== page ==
Anesth Pain Med Search


Anesth Pain Med > Volume 16(3); 2021 > Article
Kim, Cho, Yi, Park, Kim, Kim, and Shin: Diagnosis and treatment of nerve injury following venipuncture - A report of two cases -



Venipuncture is one of the one of the most commonly performed, minimally-invasive procedures; however, it may lead to peripheral nerve injury. Here, we describe the diagnosis, treatment, and prognosis of two self-reported cases of nerve injury during venipuncture with the aim of drawing attention to possible needle-related nerve injuries.


Two anesthesiologists in our hospital experienced an injury of the lateral antebrachial cutaneous branch of the musculocutaneous nerve during venipuncture. Immediately, they underwent ultrasound examinations and nerve blocks with oral medication, resulting in full recovery.


Ultrasonography is important for the early and confirmative diagnosis of a nerve injury during venipuncture, and for immediate treatment with a nerve block. Moreover, it is imperative for both the practitioner and the patient to be aware of the possible complication of nerve injury after venipuncture.

Venipuncture, or phlebotomy, is one of the most commonly performed minimally-invasive procedures, essential for routine blood sampling, intravenous fluid therapy, transfusion, and blood donation. Although this procedure is relatively harmless in most cases, it may be associated with a critical peripheral nerve injury such as complexion regional pain syndrome (CRPS) [1,2].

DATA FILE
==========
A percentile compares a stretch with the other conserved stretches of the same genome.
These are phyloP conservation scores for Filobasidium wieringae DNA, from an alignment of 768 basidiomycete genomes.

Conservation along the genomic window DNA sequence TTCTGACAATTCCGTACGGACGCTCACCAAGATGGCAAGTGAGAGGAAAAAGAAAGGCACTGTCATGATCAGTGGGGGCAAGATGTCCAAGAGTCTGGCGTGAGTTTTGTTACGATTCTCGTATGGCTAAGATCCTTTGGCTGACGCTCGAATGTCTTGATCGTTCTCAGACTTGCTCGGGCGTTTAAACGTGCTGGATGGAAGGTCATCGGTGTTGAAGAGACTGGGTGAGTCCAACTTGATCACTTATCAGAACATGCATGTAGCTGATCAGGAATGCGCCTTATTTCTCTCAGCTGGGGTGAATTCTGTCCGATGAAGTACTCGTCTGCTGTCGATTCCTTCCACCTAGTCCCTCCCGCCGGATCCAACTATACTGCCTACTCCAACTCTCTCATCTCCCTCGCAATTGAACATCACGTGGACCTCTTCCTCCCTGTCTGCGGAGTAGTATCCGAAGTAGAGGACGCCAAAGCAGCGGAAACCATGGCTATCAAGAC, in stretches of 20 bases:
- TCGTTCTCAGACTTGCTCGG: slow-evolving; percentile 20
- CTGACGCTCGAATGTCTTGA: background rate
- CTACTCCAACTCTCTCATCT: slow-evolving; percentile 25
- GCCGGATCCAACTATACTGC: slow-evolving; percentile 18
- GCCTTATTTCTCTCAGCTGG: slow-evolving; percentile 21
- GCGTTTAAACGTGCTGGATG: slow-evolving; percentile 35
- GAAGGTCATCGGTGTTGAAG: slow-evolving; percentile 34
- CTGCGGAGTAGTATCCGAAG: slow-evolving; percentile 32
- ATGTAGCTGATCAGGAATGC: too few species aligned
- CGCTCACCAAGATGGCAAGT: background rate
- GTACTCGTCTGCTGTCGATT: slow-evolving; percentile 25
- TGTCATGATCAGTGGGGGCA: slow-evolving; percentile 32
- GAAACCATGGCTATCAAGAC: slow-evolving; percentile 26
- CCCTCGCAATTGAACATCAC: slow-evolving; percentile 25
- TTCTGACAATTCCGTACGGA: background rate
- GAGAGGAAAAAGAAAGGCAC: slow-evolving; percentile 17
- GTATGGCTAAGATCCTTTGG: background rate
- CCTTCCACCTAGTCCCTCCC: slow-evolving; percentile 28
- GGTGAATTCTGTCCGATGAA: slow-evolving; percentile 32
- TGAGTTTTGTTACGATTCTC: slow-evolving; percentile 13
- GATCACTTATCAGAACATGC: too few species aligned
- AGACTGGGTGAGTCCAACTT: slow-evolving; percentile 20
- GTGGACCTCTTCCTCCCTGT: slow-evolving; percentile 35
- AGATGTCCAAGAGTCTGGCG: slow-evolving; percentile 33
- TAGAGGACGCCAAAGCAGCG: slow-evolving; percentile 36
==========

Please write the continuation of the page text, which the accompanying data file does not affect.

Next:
A vein in the antecubital fossa is one of the first choices for routine blood sampling in adults. Specifically, the median cubital vein, located between the cephalic and basilic vein, is a large vein suitable for blood sampling. Other veins commonly used for blood sampling that are also located in the antecubital fossa include the cephalic vein, basilic vein, and median antebrachial vein [3]. However, the antecubital fossa is an anatomically complex area, in which the neurovascular structures may lie very close to each other, making the nerves vulnerable to injury during venipuncture. Moreover, the anatomical variations in the antecubital fossa between individuals add to the risk of nerve injury [4].